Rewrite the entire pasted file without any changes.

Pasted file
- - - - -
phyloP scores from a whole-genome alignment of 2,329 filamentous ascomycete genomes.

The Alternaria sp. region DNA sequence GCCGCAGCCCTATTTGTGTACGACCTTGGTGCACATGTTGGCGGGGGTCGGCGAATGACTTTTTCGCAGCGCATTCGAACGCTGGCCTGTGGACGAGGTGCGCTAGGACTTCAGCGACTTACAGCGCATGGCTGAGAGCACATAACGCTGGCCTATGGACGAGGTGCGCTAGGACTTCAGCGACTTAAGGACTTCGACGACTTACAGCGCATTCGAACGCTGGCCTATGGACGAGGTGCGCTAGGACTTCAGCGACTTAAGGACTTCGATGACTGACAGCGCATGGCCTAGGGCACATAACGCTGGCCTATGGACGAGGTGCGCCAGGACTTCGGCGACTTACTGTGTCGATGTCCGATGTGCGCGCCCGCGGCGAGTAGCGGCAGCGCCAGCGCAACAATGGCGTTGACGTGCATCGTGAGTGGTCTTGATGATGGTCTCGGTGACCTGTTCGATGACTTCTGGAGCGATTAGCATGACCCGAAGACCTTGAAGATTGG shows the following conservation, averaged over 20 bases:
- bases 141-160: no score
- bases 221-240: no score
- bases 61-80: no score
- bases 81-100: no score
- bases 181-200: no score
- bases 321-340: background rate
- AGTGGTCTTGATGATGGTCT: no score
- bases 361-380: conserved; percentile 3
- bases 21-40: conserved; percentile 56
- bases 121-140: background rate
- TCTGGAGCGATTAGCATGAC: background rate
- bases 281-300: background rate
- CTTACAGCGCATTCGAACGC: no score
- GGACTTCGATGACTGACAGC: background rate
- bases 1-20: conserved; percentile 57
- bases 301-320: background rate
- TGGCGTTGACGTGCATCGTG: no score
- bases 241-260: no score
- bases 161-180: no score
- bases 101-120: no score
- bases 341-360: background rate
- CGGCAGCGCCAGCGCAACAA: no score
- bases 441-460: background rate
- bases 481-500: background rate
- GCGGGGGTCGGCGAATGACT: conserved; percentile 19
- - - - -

phyloP scores from a whole-genome alignment of 2,329 filamentous ascomycete genomes.

The Alternaria sp. region DNA sequence GCCGCAGCCCTATTTGTGTACGACCTTGGTGCACATGTTGGCGGGGGTCGGCGAATGACTTTTTCGCAGCGCATTCGAACGCTGGCCTGTGGACGAGGTGCGCTAGGACTTCAGCGACTTACAGCGCATGGCTGAGAGCACATAACGCTGGCCTATGGACGAGGTGCGCTAGGACTTCAGCGACTTAAGGACTTCGACGACTTACAGCGCATTCGAACGCTGGCCTATGGACGAGGTGCGCTAGGACTTCAGCGACTTAAGGACTTCGATGACTGACAGCGCATGGCCTAGGGCACATAACGCTGGCCTATGGACGAGGTGCGCCAGGACTTCGGCGACTTACTGTGTCGATGTCCGATGTGCGCGCCCGCGGCGAGTAGCGGCAGCGCCAGCGCAACAATGGCGTTGACGTGCATCGTGAGTGGTCTTGATGATGGTCTCGGTGACCTGTTCGATGACTTCTGGAGCGATTAGCATGACCCGAAGACCTTGAAGATTGG shows the following conservation, averaged over 20 bases:
- bases 141-160: no score
- bases 221-240: no score
- bases 61-80: no score
- bases 81-100: no score
- bases 181-200: no score
- bases 321-340: background rate
- AGTGGTCTTGATGATGGTCT: no score
- bases 361-380: conserved; percentile 3
- bases 21-40: conserved; percentile 56
- bases 121-140: background rate
- TCTGGAGCGATTAGCATGAC: background rate
- bases 281-300: background rate
- CTTACAGCGCATTCGAACGC: no score
- GGACTTCGATGACTGACAGC: background rate
- bases 1-20: conserved; percentile 57
- bases 301-320: background rate
- TGGCGTTGACGTGCATCGTG: no score
- bases 241-260: no score
- bases 161-180: no score
- bases 101-120: no score
- bases 341-360: background rate
- CGGCAGCGCCAGCGCAACAA: no score
- bases 441-460: background rate
- bases 481-500: background rate
- GCGGGGGTCGGCGAATGACT: conserved; percentile 19